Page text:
Thursdays Are For Cooking….

| February 25, 2021

Sheet-Pan Lemon Garlic Chicken

This one should be easy to fix and tasty, whether you’re in a cold winter setting or somewhere that it’s warm. This recipe comes from Taste of Home, a site that has plenty of good recipes to follow to feed a family.  If you’re following a tight budget, this may be right up your alley.

Sheet Pan Lemon-Garlic Chicken

  • 1/4 cup olive oil
  • 2 tablespoons lemon juice
  • 3 garlic cloves, minced
  • 1-1/2 teaspoons minced fresh thyme or 3/4 teaspoon dried thyme
  • 1 teaspoon salt
  • 1/2 teaspoon minced fresh rosemary or 1/4 teaspoon dried rosemary, crushed
  • 1/4 teaspoon pepper
  • 6 bone-in chicken thighs
  • 6 chicken drumsticks
  • 1 pound baby red potatoes, halved
  • 1 medium lemon, sliced
  • 2 tablespoons minced fresh parsley


  • Preheat oven to 425°. In a small bowl, whisk the first 7 ingredients until blended. Pour 1/4 cup marinade into a large bowl or shallow dish. Add chicken and turn to coat. Refrigerate 30 minutes. Cover and refrigerate remaining marinade.
  • Drain chicken, discarding any remaining marinade in bowl. Place chicken in a 15x10x1-in. baking pan; add potatoes in a single layer. Drizzle reserved marinade over potatoes; top with lemon slices. Bake until a thermometer inserted in chicken reads 170°-175° and potatoes are tender, 40-45 minutes. If desired, broil chicken 3-4 inches from heat until deep golden brown, about 3-4 minutes. Sprinkle with parsley before serving.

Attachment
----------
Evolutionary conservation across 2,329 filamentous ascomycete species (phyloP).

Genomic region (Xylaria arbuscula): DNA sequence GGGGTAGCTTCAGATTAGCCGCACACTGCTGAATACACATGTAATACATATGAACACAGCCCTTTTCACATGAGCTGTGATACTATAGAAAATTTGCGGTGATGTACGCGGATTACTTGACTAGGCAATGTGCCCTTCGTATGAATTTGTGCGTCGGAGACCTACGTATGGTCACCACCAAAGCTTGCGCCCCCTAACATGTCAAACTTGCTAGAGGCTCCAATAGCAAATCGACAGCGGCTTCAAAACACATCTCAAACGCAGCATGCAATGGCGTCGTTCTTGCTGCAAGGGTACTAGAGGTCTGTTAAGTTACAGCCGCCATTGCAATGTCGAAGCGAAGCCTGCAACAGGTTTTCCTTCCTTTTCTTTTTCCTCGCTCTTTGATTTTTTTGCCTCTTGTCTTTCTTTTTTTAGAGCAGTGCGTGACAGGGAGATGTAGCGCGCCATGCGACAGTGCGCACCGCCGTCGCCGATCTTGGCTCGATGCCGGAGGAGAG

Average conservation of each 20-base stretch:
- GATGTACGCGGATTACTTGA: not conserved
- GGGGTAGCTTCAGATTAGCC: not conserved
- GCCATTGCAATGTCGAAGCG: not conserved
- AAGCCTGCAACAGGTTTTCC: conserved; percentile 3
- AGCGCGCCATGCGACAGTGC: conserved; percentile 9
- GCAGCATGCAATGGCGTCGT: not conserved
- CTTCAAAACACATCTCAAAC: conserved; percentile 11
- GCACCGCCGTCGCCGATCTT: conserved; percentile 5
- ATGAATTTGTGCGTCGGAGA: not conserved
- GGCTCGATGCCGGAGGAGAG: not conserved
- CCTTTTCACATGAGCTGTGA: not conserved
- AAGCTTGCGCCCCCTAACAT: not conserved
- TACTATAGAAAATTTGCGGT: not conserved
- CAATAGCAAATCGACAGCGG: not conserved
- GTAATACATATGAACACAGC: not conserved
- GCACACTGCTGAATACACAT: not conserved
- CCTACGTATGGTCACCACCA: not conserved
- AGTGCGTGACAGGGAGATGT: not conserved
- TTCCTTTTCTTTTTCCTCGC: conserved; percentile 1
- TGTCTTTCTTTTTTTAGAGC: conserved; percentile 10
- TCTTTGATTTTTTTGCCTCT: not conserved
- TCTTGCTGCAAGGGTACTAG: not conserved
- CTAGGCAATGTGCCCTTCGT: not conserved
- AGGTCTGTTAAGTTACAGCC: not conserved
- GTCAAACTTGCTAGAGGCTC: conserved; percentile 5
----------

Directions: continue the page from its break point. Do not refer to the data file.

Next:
Test Kitchen tip

You don’t have to use fresh lemon juice for this recipe, but if you do, consider zesting the lemon and garnishing each serving with a little bit for bright flavor.

Nutrition Facts

1 chicken thigh and 1 chicken leg with 1/2 cups potatoes: 483 calories, 29g fat (7g saturated fat), 128mg cholesterol, 507mg sodium, 15g carbohydrate (1g sugars, 1g fiber), 39g protein.

Category: Cooking, Economy

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This but no rosemary. I don’t like Pine-Sol in my food. BLECH!!
Yeah, I think I’ll make some nice lemon pepper chicken this weekend.


Lemon infused baked yard bird with baby red taters. Num Num! And right up AW1Ed’s gangway with the one dish thing. Well, not counting the mixing bowls and whisk thingie. I guess he’ll be along directly to recommend the best wine to go with this. And as long as the oven is already on, might as well put a pan of biscuits on for soppin’ up that pot likker.

And like the Chipster, I’ll leave off the Rosemary…and the parsley. But do make sure you do that broilin’ part. That crispying up does make it pop. I just so happen to have some leg quarters in the freezerator that I got at the K Roger for .49 lb a bit back.

Oh, and btw…y’all don’t hate on me, but it’s 75 degrees F here at Fire Base Magnolia.

Tanks Ex…Let’s Eat!


Ex-PH2, a question on the spices.

If you don’t have fresh spices available, can you generally just use half the amount using the dried version?